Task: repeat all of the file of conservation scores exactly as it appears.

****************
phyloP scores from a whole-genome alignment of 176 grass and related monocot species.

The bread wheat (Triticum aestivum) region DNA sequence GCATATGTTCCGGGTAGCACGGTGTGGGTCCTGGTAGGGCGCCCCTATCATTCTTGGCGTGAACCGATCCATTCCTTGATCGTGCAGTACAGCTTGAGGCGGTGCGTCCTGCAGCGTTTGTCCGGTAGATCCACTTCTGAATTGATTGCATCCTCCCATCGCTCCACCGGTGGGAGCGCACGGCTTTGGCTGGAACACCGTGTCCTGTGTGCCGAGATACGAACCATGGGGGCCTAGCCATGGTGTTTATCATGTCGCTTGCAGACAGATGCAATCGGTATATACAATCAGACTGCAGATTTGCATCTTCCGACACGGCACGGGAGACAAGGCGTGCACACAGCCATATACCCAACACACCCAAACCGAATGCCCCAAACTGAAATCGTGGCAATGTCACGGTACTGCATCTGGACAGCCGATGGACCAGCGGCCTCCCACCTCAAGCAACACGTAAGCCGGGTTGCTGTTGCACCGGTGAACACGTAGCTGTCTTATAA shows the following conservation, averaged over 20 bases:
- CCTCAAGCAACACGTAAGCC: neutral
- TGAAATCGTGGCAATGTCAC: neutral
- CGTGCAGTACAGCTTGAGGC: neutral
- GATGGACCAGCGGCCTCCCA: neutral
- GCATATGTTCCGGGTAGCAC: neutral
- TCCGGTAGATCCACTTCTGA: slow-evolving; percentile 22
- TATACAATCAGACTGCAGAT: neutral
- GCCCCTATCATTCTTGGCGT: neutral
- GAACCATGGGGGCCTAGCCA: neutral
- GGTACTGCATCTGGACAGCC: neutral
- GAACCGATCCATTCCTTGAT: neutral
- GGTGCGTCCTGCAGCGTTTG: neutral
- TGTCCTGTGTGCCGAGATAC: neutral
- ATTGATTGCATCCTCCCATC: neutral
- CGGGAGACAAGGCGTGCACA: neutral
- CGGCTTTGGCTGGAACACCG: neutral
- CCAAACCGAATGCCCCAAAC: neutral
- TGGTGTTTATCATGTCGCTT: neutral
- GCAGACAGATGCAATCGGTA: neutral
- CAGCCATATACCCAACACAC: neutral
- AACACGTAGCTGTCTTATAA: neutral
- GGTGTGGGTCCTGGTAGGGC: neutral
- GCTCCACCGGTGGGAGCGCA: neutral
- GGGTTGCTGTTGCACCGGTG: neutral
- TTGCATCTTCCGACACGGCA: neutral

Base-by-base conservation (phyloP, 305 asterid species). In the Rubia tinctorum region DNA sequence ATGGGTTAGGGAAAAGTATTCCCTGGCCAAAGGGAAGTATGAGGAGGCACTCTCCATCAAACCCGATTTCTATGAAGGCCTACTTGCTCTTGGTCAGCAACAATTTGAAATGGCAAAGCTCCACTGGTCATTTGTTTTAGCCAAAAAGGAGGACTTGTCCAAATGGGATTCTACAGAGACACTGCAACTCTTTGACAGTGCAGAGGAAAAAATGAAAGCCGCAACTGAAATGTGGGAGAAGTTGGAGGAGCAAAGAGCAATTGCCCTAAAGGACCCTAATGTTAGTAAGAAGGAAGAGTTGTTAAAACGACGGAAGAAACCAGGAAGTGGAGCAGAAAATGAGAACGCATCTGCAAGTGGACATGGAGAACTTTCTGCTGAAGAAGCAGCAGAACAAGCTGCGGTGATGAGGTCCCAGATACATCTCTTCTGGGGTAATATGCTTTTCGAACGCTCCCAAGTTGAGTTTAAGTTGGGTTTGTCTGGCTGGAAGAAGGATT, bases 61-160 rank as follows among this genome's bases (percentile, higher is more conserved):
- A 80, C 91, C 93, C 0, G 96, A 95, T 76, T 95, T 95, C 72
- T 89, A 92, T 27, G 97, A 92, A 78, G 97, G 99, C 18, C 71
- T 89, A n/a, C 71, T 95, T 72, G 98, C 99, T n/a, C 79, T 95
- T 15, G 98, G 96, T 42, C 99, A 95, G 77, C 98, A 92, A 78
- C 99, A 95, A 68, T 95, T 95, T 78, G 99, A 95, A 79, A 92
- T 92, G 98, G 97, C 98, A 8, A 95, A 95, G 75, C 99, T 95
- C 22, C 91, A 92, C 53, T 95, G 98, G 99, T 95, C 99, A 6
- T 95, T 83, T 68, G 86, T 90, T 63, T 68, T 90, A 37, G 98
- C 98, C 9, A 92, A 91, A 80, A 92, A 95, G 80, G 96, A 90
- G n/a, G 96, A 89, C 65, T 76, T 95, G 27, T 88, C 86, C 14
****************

phyloP scores from a whole-genome alignment of 176 grass and related monocot species.

The bread wheat (Triticum aestivum) region DNA sequence GCATATGTTCCGGGTAGCACGGTGTGGGTCCTGGTAGGGCGCCCCTATCATTCTTGGCGTGAACCGATCCATTCCTTGATCGTGCAGTACAGCTTGAGGCGGTGCGTCCTGCAGCGTTTGTCCGGTAGATCCACTTCTGAATTGATTGCATCCTCCCATCGCTCCACCGGTGGGAGCGCACGGCTTTGGCTGGAACACCGTGTCCTGTGTGCCGAGATACGAACCATGGGGGCCTAGCCATGGTGTTTATCATGTCGCTTGCAGACAGATGCAATCGGTATATACAATCAGACTGCAGATTTGCATCTTCCGACACGGCACGGGAGACAAGGCGTGCACACAGCCATATACCCAACACACCCAAACCGAATGCCCCAAACTGAAATCGTGGCAATGTCACGGTACTGCATCTGGACAGCCGATGGACCAGCGGCCTCCCACCTCAAGCAACACGTAAGCCGGGTTGCTGTTGCACCGGTGAACACGTAGCTGTCTTATAA shows the following conservation, averaged over 20 bases:
- CCTCAAGCAACACGTAAGCC: neutral
- TGAAATCGTGGCAATGTCAC: neutral
- CGTGCAGTACAGCTTGAGGC: neutral
- GATGGACCAGCGGCCTCCCA: neutral
- GCATATGTTCCGGGTAGCAC: neutral
- TCCGGTAGATCCACTTCTGA: slow-evolving; percentile 22
- TATACAATCAGACTGCAGAT: neutral
- GCCCCTATCATTCTTGGCGT: neutral
- GAACCATGGGGGCCTAGCCA: neutral
- GGTACTGCATCTGGACAGCC: neutral
- GAACCGATCCATTCCTTGAT: neutral
- GGTGCGTCCTGCAGCGTTTG: neutral
- TGTCCTGTGTGCCGAGATAC: neutral
- ATTGATTGCATCCTCCCATC: neutral
- CGGGAGACAAGGCGTGCACA: neutral
- CGGCTTTGGCTGGAACACCG: neutral
- CCAAACCGAATGCCCCAAAC: neutral
- TGGTGTTTATCATGTCGCTT: neutral
- GCAGACAGATGCAATCGGTA: neutral
- CAGCCATATACCCAACACAC: neutral
- AACACGTAGCTGTCTTATAA: neutral
- GGTGTGGGTCCTGGTAGGGC: neutral
- GCTCCACCGGTGGGAGCGCA: neutral
- GGGTTGCTGTTGCACCGGTG: neutral
- TTGCATCTTCCGACACGGCA: neutral

Base-by-base conservation (phyloP, 305 asterid species). In the Rubia tinctorum region DNA sequence ATGGGTTAGGGAAAAGTATTCCCTGGCCAAAGGGAAGTATGAGGAGGCACTCTCCATCAAACCCGATTTCTATGAAGGCCTACTTGCTCTTGGTCAGCAACAATTTGAAATGGCAAAGCTCCACTGGTCATTTGTTTTAGCCAAAAAGGAGGACTTGTCCAAATGGGATTCTACAGAGACACTGCAACTCTTTGACAGTGCAGAGGAAAAAATGAAAGCCGCAACTGAAATGTGGGAGAAGTTGGAGGAGCAAAGAGCAATTGCCCTAAAGGACCCTAATGTTAGTAAGAAGGAAGAGTTGTTAAAACGACGGAAGAAACCAGGAAGTGGAGCAGAAAATGAGAACGCATCTGCAAGTGGACATGGAGAACTTTCTGCTGAAGAAGCAGCAGAACAAGCTGCGGTGATGAGGTCCCAGATACATCTCTTCTGGGGTAATATGCTTTTCGAACGCTCCCAAGTTGAGTTTAAGTTGGGTTTGTCTGGCTGGAAGAAGGATT, bases 61-160 rank as follows among this genome's bases (percentile, higher is more conserved):
- A 80, C 91, C 93, C 0, G 96, A 95, T 76, T 95, T 95, C 72
- T 89, A 92, T 27, G 97, A 92, A 78, G 97, G 99, C 18, C 71
- T 89, A n/a, C 71, T 95, T 72, G 98, C 99, T n/a, C 79, T 95
- T 15, G 98, G 96, T 42, C 99, A 95, G 77, C 98, A 92, A 78
- C 99, A 95, A 68, T 95, T 95, T 78, G 99, A 95, A 79, A 92
- T 92, G 98, G 97, C 98, A 8, A 95, A 95, G 75, C 99, T 95
- C 22, C 91, A 92, C 53, T 95, G 98, G 99, T 95, C 99, A 6
- T 95, T 83, T 68, G 86, T 90, T 63, T 68, T 90, A 37, G 98
- C 98, C 9, A 92, A 91, A 80, A 92, A 95, G 80, G 96, A 90
- G n/a, G 96, A 89, C 65, T 76, T 95, G 27, T 88, C 86, C 14